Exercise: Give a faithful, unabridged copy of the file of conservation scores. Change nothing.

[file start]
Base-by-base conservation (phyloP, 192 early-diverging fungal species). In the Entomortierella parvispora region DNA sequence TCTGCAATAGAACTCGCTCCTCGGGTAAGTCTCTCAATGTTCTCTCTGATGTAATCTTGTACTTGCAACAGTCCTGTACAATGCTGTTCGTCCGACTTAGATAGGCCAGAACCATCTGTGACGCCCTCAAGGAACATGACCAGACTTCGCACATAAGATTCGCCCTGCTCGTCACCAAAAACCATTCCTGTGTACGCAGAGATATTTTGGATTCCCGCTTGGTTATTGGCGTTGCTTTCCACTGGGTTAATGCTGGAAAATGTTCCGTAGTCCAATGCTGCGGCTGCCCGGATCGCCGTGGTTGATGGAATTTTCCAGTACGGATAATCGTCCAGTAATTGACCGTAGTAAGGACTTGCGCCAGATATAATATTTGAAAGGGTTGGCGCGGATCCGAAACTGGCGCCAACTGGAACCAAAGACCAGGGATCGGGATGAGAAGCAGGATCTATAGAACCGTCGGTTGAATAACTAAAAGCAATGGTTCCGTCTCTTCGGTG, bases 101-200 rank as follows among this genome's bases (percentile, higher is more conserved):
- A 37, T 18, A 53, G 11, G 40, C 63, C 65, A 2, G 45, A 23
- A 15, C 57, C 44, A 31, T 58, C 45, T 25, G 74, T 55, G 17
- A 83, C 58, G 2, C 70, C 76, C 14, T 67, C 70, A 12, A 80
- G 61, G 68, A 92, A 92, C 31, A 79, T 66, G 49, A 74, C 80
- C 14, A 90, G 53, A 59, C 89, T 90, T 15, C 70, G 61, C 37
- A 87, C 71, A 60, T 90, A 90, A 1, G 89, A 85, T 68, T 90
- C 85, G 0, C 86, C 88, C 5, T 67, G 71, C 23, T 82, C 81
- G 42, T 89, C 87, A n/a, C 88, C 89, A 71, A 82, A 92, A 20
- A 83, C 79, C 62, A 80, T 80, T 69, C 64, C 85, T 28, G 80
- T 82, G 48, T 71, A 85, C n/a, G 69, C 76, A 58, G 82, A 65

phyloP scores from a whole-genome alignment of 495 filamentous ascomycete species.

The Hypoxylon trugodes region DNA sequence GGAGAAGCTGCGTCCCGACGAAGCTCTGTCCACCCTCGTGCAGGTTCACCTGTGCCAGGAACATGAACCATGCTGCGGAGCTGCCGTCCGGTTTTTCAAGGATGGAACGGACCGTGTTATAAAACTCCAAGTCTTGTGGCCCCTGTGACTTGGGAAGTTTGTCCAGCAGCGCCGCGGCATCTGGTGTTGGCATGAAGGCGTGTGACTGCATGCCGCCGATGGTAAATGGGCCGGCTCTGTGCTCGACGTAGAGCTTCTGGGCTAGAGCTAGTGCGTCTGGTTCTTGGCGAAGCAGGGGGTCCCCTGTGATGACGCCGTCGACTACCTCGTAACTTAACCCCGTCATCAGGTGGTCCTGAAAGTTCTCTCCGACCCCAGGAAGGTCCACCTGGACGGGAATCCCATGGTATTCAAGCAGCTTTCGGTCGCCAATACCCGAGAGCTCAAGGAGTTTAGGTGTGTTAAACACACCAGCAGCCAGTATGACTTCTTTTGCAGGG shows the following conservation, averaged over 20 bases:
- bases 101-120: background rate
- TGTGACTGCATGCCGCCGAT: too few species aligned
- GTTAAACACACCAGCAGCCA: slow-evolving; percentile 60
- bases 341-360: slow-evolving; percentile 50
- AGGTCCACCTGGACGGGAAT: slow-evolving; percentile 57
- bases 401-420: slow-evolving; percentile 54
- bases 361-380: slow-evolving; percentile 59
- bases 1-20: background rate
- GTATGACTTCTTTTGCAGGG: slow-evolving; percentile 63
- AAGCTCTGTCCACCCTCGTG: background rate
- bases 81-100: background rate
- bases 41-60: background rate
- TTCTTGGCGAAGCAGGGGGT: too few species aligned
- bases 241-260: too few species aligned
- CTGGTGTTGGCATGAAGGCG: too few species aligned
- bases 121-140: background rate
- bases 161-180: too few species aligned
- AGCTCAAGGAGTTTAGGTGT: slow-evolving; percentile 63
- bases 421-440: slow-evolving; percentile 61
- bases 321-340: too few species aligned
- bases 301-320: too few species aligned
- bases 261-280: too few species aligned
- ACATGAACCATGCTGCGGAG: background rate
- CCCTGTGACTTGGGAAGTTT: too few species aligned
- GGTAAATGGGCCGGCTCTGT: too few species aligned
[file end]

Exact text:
Base-by-base conservation (phyloP, 192 early-diverging fungal species). In the Entomortierella parvispora region DNA sequence TCTGCAATAGAACTCGCTCCTCGGGTAAGTCTCTCAATGTTCTCTCTGATGTAATCTTGTACTTGCAACAGTCCTGTACAATGCTGTTCGTCCGACTTAGATAGGCCAGAACCATCTGTGACGCCCTCAAGGAACATGACCAGACTTCGCACATAAGATTCGCCCTGCTCGTCACCAAAAACCATTCCTGTGTACGCAGAGATATTTTGGATTCCCGCTTGGTTATTGGCGTTGCTTTCCACTGGGTTAATGCTGGAAAATGTTCCGTAGTCCAATGCTGCGGCTGCCCGGATCGCCGTGGTTGATGGAATTTTCCAGTACGGATAATCGTCCAGTAATTGACCGTAGTAAGGACTTGCGCCAGATATAATATTTGAAAGGGTTGGCGCGGATCCGAAACTGGCGCCAACTGGAACCAAAGACCAGGGATCGGGATGAGAAGCAGGATCTATAGAACCGTCGGTTGAATAACTAAAAGCAATGGTTCCGTCTCTTCGGTG, bases 101-200 rank as follows among this genome's bases (percentile, higher is more conserved):
- A 37, T 18, A 53, G 11, G 40, C 63, C 65, A 2, G 45, A 23
- A 15, C 57, C 44, A 31, T 58, C 45, T 25, G 74, T 55, G 17
- A 83, C 58, G 2, C 70, C 76, C 14, T 67, C 70, A 12, A 80
- G 61, G 68, A 92, A 92, C 31, A 79, T 66, G 49, A 74, C 80
- C 14, A 90, G 53, A 59, C 89, T 90, T 15, C 70, G 61, C 37
- A 87, C 71, A 60, T 90, A 90, A 1, G 89, A 85, T 68, T 90
- C 85, G 0, C 86, C 88, C 5, T 67, G 71, C 23, T 82, C 81
- G 42, T 89, C 87, A n/a, C 88, C 89, A 71, A 82, A 92, A 20
- A 83, C 79, C 62, A 80, T 80, T 69, C 64, C 85, T 28, G 80
- T 82, G 48, T 71, A 85, C n/a, G 69, C 76, A 58, G 82, A 65

phyloP scores from a whole-genome alignment of 495 filamentous ascomycete species.

The Hypoxylon trugodes region DNA sequence GGAGAAGCTGCGTCCCGACGAAGCTCTGTCCACCCTCGTGCAGGTTCACCTGTGCCAGGAACATGAACCATGCTGCGGAGCTGCCGTCCGGTTTTTCAAGGATGGAACGGACCGTGTTATAAAACTCCAAGTCTTGTGGCCCCTGTGACTTGGGAAGTTTGTCCAGCAGCGCCGCGGCATCTGGTGTTGGCATGAAGGCGTGTGACTGCATGCCGCCGATGGTAAATGGGCCGGCTCTGTGCTCGACGTAGAGCTTCTGGGCTAGAGCTAGTGCGTCTGGTTCTTGGCGAAGCAGGGGGTCCCCTGTGATGACGCCGTCGACTACCTCGTAACTTAACCCCGTCATCAGGTGGTCCTGAAAGTTCTCTCCGACCCCAGGAAGGTCCACCTGGACGGGAATCCCATGGTATTCAAGCAGCTTTCGGTCGCCAATACCCGAGAGCTCAAGGAGTTTAGGTGTGTTAAACACACCAGCAGCCAGTATGACTTCTTTTGCAGGG shows the following conservation, averaged over 20 bases:
- bases 101-120: background rate
- TGTGACTGCATGCCGCCGAT: too few species aligned
- GTTAAACACACCAGCAGCCA: slow-evolving; percentile 60
- bases 341-360: slow-evolving; percentile 50
- AGGTCCACCTGGACGGGAAT: slow-evolving; percentile 57
- bases 401-420: slow-evolving; percentile 54
- bases 361-380: slow-evolving; percentile 59
- bases 1-20: background rate
- GTATGACTTCTTTTGCAGGG: slow-evolving; percentile 63
- AAGCTCTGTCCACCCTCGTG: background rate
- bases 81-100: background rate
- bases 41-60: background rate
- TTCTTGGCGAAGCAGGGGGT: too few species aligned
- bases 241-260: too few species aligned
- CTGGTGTTGGCATGAAGGCG: too few species aligned
- bases 121-140: background rate
- bases 161-180: too few species aligned
- AGCTCAAGGAGTTTAGGTGT: slow-evolving; percentile 63
- bases 421-440: slow-evolving; percentile 61
- bases 321-340: too few species aligned
- bases 301-320: too few species aligned
- bases 261-280: too few species aligned
- ACATGAACCATGCTGCGGAG: background rate
- CCCTGTGACTTGGGAAGTTT: too few species aligned
- GGTAAATGGGCCGGCTCTGT: too few species aligned